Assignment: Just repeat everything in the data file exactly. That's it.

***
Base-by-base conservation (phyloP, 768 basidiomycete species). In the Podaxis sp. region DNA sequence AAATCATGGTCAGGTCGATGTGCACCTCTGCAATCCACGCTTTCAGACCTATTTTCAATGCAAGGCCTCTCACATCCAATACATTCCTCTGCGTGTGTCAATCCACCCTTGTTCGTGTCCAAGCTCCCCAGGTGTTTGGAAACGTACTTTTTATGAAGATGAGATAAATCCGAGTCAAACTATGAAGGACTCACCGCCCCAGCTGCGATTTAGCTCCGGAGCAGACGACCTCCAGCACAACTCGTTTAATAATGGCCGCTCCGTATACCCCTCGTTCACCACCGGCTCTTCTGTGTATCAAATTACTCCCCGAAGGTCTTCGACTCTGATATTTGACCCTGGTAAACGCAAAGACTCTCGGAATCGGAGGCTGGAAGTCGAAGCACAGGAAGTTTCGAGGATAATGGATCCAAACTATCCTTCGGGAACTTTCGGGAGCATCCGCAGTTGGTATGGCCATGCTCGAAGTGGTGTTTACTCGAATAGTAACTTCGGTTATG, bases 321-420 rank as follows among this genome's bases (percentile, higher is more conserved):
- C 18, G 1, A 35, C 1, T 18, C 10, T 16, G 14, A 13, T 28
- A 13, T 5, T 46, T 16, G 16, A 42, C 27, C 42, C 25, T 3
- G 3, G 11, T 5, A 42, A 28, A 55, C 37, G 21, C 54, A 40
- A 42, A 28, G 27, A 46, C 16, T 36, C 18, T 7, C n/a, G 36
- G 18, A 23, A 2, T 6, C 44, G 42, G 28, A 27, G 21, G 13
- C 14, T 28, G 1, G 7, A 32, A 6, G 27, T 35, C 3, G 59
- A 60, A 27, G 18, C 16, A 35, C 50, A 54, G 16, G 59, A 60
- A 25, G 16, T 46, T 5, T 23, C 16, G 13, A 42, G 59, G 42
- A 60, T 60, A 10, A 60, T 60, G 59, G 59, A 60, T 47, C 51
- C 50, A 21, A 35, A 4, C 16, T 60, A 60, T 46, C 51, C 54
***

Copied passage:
Base-by-base conservation (phyloP, 768 basidiomycete species). In the Podaxis sp. region DNA sequence AAATCATGGTCAGGTCGATGTGCACCTCTGCAATCCACGCTTTCAGACCTATTTTCAATGCAAGGCCTCTCACATCCAATACATTCCTCTGCGTGTGTCAATCCACCCTTGTTCGTGTCCAAGCTCCCCAGGTGTTTGGAAACGTACTTTTTATGAAGATGAGATAAATCCGAGTCAAACTATGAAGGACTCACCGCCCCAGCTGCGATTTAGCTCCGGAGCAGACGACCTCCAGCACAACTCGTTTAATAATGGCCGCTCCGTATACCCCTCGTTCACCACCGGCTCTTCTGTGTATCAAATTACTCCCCGAAGGTCTTCGACTCTGATATTTGACCCTGGTAAACGCAAAGACTCTCGGAATCGGAGGCTGGAAGTCGAAGCACAGGAAGTTTCGAGGATAATGGATCCAAACTATCCTTCGGGAACTTTCGGGAGCATCCGCAGTTGGTATGGCCATGCTCGAAGTGGTGTTTACTCGAATAGTAACTTCGGTTATG, bases 321-420 rank as follows among this genome's bases (percentile, higher is more conserved):
- C 18, G 1, A 35, C 1, T 18, C 10, T 16, G 14, A 13, T 28
- A 13, T 5, T 46, T 16, G 16, A 42, C 27, C 42, C 25, T 3
- G 3, G 11, T 5, A 42, A 28, A 55, C 37, G 21, C 54, A 40
- A 42, A 28, G 27, A 46, C 16, T 36, C 18, T 7, C n/a, G 36
- G 18, A 23, A 2, T 6, C 44, G 42, G 28, A 27, G 21, G 13
- C 14, T 28, G 1, G 7, A 32, A 6, G 27, T 35, C 3, G 59
- A 60, A 27, G 18, C 16, A 35, C 50, A 54, G 16, G 59, A 60
- A 25, G 16, T 46, T 5, T 23, C 16, G 13, A 42, G 59, G 42
- A 60, T 60, A 10, A 60, T 60, G 59, G 59, A 60, T 47, C 51
- C 50, A 21, A 35, A 4, C 16, T 60, A 60, T 46, C 51, C 54